Axios interviewed Matt Hoffman about banks pulling away from LIBOR
- June 3, 2021
Matt Hoffman explains to Axios why some banks may be planning their move away from LIBOR to another credit-sensitive rate by the end of this month.
Choice can be good. But a multi-benchmark environment would mean borrowers have to weigh a host of pros and cons each time they borrow — potentially without a perfect solution for all cases, Hoffman says.
Why it matters: Banking regulators have been trying to phase out Libor since a 2008 rate-manipulation scandal, but it is still widely used in the U.S. The long transition has given rise to multiple replacement options, leaving borrowers and investors in limbo when making certain investment decisions.
Context: More than $200 trillion in global debt is currently Libor-based.
What’s new: “We're aware of one bulge bracket bank that has indicated an intention to stop offering their borrowers new Libor-based instruments after June 30 of this year,” Matt Hoffman, director at financial risk advisor Chatham Financial, tells Axios.
Of note: The bank in question said it prefers to move to BSBY (Bloomberg Short-term Bank Yield Index) as an alternative, but is willing to quote over SOFR (Secured Overnight Funding Rate), Hoffman says.
- “We've heard from others active in our space that more banks are considering doing the same, and that we can expect to know more in coming weeks,” Hoffman adds.
LIBOR Transition Risk Assessment
Chatham has built an internal task force of AI experts, legal counsel, and commercial real estate consultants who have trained a suite of AI models to review and analyze your loan documentation and identify exposure to LIBOR accurately and efficiently. This custom AI-driven approach is only possible through Chatham's unrivaled access to a variety of private market, non-public CRE documentation on which to train the AI.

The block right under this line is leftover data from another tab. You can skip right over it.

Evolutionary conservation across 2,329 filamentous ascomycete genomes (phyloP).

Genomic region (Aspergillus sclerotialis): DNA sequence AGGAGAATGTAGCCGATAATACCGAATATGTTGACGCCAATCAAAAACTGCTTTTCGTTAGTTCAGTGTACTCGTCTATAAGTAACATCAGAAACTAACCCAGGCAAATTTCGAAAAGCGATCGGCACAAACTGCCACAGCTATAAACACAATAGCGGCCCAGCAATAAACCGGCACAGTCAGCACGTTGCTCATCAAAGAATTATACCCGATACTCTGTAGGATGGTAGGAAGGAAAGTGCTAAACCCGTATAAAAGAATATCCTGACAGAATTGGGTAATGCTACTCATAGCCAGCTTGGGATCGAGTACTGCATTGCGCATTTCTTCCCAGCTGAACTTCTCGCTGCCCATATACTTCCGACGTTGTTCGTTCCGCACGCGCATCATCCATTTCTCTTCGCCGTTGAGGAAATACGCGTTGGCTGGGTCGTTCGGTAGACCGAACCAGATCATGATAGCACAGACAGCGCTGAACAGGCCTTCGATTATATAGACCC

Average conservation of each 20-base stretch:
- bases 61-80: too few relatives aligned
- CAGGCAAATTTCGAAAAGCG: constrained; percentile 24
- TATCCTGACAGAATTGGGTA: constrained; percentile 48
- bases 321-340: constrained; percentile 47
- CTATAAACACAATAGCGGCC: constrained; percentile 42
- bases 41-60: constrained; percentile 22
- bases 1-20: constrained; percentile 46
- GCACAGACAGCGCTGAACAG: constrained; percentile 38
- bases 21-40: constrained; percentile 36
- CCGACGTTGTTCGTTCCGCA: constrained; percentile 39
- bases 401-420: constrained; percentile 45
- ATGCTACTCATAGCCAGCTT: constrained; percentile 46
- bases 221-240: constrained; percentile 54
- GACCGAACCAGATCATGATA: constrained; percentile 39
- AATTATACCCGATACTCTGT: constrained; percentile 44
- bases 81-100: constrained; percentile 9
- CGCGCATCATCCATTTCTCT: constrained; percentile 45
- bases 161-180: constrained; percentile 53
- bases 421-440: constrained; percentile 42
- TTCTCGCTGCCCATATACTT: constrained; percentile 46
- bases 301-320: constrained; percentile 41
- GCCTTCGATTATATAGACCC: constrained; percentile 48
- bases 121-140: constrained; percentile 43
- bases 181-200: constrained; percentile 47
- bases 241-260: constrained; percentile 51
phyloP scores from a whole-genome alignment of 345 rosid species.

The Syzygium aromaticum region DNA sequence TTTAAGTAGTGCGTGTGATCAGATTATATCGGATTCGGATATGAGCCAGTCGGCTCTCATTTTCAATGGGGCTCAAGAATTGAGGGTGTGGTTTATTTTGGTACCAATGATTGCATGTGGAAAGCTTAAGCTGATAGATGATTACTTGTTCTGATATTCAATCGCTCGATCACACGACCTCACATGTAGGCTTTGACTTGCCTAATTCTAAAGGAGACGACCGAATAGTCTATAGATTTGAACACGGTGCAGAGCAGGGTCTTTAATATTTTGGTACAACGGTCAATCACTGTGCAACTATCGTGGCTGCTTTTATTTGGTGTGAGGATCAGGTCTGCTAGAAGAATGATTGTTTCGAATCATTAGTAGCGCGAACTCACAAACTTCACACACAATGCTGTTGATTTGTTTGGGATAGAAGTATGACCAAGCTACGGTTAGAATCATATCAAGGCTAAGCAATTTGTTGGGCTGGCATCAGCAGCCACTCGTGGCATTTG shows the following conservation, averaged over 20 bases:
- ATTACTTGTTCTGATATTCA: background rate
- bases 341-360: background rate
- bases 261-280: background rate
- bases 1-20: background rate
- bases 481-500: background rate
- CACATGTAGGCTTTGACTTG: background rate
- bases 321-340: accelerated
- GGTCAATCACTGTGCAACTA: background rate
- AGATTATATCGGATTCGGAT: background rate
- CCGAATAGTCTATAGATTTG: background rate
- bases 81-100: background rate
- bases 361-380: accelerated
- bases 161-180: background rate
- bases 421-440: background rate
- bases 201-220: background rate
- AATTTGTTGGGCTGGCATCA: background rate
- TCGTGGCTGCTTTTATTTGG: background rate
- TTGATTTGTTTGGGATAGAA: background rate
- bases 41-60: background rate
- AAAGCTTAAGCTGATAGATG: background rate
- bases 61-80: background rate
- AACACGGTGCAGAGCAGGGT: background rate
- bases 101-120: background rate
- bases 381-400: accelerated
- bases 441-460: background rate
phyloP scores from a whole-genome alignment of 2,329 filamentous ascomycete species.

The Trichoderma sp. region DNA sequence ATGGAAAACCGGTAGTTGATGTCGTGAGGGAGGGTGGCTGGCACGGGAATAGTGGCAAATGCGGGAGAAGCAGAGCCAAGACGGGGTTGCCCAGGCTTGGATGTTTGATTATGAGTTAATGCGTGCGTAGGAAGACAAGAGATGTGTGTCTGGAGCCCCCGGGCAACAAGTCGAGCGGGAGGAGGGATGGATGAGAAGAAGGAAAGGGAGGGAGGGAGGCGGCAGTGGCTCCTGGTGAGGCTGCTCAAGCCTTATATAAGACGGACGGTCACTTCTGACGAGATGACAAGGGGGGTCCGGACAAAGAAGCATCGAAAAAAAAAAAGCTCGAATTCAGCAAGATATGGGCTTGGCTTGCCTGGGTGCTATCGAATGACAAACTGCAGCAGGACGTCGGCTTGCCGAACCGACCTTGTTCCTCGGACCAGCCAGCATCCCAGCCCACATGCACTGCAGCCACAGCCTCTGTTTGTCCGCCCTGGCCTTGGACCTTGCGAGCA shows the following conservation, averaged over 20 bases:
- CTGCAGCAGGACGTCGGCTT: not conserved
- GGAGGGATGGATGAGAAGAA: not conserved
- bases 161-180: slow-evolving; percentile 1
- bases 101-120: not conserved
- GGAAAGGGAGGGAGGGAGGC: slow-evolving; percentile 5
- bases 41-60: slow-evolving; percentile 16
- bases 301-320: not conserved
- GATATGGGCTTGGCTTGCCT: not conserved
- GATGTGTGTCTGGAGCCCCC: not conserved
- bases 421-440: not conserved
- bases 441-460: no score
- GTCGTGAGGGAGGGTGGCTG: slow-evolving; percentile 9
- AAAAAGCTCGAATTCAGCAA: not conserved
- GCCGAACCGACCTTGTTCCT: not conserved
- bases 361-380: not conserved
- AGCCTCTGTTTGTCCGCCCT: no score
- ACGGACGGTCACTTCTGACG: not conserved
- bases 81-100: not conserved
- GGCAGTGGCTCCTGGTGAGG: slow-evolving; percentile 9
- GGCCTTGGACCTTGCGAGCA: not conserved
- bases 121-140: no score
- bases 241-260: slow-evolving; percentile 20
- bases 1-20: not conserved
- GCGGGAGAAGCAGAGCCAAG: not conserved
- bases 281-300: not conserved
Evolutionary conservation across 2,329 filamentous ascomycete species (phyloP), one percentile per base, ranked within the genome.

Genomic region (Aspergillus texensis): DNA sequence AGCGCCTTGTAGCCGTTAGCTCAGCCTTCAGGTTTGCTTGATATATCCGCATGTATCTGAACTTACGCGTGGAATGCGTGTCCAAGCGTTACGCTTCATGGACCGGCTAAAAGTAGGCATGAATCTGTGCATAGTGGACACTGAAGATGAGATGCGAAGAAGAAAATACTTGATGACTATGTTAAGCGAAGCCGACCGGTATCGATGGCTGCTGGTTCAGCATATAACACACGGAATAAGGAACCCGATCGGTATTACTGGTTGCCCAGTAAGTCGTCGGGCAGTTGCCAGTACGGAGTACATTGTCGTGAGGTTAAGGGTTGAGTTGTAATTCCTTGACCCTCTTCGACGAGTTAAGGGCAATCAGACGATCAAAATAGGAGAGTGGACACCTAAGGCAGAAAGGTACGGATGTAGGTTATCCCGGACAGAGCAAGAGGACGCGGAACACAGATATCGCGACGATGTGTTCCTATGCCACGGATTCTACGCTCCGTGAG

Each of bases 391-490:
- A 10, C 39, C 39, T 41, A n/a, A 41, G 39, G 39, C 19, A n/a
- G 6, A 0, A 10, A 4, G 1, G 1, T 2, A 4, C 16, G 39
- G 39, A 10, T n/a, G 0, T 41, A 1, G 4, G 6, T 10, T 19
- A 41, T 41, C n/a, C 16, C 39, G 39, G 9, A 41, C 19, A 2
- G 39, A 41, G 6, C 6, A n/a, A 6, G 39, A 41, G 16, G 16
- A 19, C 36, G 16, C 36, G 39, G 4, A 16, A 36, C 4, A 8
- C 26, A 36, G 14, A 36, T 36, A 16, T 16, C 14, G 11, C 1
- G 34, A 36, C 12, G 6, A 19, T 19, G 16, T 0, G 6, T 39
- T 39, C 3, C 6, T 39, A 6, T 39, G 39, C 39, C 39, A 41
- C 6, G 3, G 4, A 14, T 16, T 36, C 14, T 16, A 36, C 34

After analyzing your entire portfolio, Chatham will provide a comprehensive analysis of your firm’s exposure to LIBOR, along with specific and actionable recommendations to support an efficient transition to a new index.
Our featured insights
USD LIBOR transition: credit-sensitive fallback rates
With more and more talk of various credit-sensitive alternatives to USD LIBOR, we’ve prepared an overview of some of the leading credit-sensitive alternative benchmarks (e.g., AMERIBOR, BSBY, et al.). We discuss what market events led to the current state, provide a comparison of the leading...
FAQ: GBP LIBOR transition to SONIA
GBP LIBOR will transition to SONIA, likely by the end of 2021. Chatham's experts answer the most pressing questions asked by our clients about how the transition will affect them.
FAQ: USD LIBOR transition to SOFR
USD markets started transitioning from LIBOR to SOFR in 2017 after the FCA announced that LIBOR was at risk of discontinuation at the end of 2021. Chatham’s experts answer the most pressing questions asked by our clients about how the transition will affect their port.
LIBOR transition in the UK — an unexpected first date with SONIA?
“Moving on” from LIBOR, an interest rate benchmark which underpins around $300T ($30T in GBP markets)1 of financial contracts across derivatives, bonds, and loans was never going to be easy. Last month we, in the U.K., started to experience what life after LIBOR will look like...
LIBOR transition update — Q1 2021 review
Chatham’s update on the LIBOR transition, summarizing recent news, transaction activity, and upcoming deadlines to help you stay current as the market transitions away from LIBOR.
2021 ISDA Interest Rate Derivatives Definitions
ISDA’s Benchmark Reform Working Group is in the process of updating the 2006 ISDA Definitions to include a modular approach towards term rate calculations. ISDA’s modifications to their Definitions would allow market participants to better align their derivatives with the conventions employed in their cash products.
Chatham's Brittany Jervis explains to NeuGroup how the FASB offers corporates operational relief in the LIBOR transition
The Financial Accounting Standards Board (FASB) started 2021 by clarifying accounting guidance aimed at facilitating the transition of corporate floating-rate transactions away from the LIBOR reference rate. Brittany Jervis spoke with NeuGroup Insights about how the FASB's ASU 2021-01 and the...